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Everyone grab a shovel!

Engines roaring, hammers pounding, and drills buzzing. This paints the scene at Fort Hunter Ligget, California, for an 84-man project that was well into two days of hard labor for Soldiers of the 358th Engineer Company and select Soldiers from units outside of the 358th at Forward Operating Base 8J.

On 7 May 2009, engineers of the 358th worked overtime to complete the final cement pad in a total of 10 pads that will be used as the foundation for buildings to be constructed later on Forward Operating Base 8J. The final of four pours on the 102- by 82-foot pad took place on 10 May. Fifty-four Soldiers from all types of jobs in the Army joined in with 30 combat engineers to complete the mission--a mission the engineers received only 48 hours before the cement trucks hit the site. The engineers were carpentry and masonry specialists who specialize in this type of horizontal construction.


The engineers had been running 24-hour operations for the past two days, with volunteers coming from different military occupational specialties--many of them military police and infantry--to help with the project. Last-minute operational needs like the completion of the pad are a perfect example of the military's constant flexibility and the Soldiers' ability to adapt and overcome any obstacle placed in front of them.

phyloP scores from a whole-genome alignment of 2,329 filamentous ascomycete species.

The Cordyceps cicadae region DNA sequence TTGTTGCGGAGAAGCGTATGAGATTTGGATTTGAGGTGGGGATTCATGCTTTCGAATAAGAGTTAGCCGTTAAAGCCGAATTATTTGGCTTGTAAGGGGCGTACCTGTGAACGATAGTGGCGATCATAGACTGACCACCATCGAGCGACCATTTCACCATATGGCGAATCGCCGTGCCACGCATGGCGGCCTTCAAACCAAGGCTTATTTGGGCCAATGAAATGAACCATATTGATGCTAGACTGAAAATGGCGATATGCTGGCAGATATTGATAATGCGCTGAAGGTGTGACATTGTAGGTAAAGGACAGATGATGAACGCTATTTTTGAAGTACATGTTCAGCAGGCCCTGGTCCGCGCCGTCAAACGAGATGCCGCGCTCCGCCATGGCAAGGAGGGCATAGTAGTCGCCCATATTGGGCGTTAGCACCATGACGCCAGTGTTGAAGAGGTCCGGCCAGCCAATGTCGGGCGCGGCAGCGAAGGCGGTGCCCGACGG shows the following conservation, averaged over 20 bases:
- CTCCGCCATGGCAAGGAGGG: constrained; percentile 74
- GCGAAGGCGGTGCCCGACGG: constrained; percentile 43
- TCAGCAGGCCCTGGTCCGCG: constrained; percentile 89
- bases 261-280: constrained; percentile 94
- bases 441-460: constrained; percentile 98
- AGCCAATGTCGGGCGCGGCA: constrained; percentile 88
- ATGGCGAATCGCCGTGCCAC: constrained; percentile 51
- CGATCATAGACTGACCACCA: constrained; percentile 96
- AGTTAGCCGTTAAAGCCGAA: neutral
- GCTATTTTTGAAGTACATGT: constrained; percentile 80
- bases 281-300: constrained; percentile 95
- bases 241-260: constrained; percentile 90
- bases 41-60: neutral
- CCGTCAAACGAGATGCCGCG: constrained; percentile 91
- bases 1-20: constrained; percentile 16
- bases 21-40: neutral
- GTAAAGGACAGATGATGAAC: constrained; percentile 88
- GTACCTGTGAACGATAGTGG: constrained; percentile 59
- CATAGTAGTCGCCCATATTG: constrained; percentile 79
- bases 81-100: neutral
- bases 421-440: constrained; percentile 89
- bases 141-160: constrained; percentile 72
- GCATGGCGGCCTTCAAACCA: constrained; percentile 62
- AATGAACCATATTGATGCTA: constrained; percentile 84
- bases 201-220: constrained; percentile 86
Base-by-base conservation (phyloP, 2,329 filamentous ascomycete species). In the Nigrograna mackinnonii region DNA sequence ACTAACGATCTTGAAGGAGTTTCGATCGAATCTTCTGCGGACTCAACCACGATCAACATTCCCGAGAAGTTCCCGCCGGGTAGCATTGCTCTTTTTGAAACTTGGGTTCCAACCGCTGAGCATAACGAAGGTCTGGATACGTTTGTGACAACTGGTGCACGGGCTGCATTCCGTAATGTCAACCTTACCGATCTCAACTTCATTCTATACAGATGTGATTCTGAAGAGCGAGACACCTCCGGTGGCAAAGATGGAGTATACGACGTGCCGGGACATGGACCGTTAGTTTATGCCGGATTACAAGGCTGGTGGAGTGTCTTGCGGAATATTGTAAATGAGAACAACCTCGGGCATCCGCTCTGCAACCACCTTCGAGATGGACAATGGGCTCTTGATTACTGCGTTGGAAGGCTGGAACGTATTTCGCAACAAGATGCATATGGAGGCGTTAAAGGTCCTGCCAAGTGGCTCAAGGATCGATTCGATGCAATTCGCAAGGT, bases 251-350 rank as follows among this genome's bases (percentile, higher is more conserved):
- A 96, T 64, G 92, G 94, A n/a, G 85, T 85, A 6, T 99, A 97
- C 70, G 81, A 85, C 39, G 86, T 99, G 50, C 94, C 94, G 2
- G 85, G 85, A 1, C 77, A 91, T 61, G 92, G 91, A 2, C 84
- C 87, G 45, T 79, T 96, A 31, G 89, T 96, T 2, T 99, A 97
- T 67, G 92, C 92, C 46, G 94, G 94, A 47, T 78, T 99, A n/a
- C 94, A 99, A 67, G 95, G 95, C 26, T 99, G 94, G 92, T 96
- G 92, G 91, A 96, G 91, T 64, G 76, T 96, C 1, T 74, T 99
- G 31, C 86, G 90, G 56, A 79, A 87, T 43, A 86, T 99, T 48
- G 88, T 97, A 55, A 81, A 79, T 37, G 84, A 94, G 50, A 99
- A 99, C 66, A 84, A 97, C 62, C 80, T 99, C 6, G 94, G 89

As one of the Soldiers tasked with a majority of the concrete work being done on the pad, one carpentry and masonry specialist with the 358th ensured that everyone, including those unfamiliar with the particular engineering skills of their peers, contributed their best to the job. One of the volunteers working on the project was a human resources specialist with Headquarters and Headquarters Company, 494th Brigade Support Battalion, who noted that "our motto is 'wherever needed.' "

With foundations laid and cement mixers on-site, the Soldiers came out from the shade of a nearby tree. Tools in hand, they waited for the civilian contractors to arrive with the pouring machine. Then engines rolled, and immediately, those who were specialized in the craft went to work pouring the concrete into the proper channels and filling the large grid of rebar and footers. Volunteers began spreading out the concrete under the careful guidance of the masonry specialists. A human resources specialist with the 358th admitted he'd never worked with concrete before, but that it was "good cross-training."

Even though the process was in its final stages, the operation continued well into the night. Looking out at the steaming concrete that was beginning to cover the steel grid below, the first sergeant from the 494th observed that it would be two pours of concrete that day and two more the following Monday. Despite extreme conditions, long hours, and demanding expectations, Soldiers of the 358th at Fort Hunter Liggett completed their mission.

By Sergeant Shawn W. Napier

Sergeant Napier is a military journalist with the 372d Public Affairs Detachment, a United States Army Reserve unit in Nashville, Tennessee. A former infantry Soldier, he served in Iraq and recently graduated from the Defense Information School basic journalist course at Fort Meade, Maryland.
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Title Annotation:OPERATION ESSAYONS 2009
Author:Napier, Shawn W.
Publication:Engineer: The Professional Bulletin for Army Engineers
Date:Sep 1, 2009
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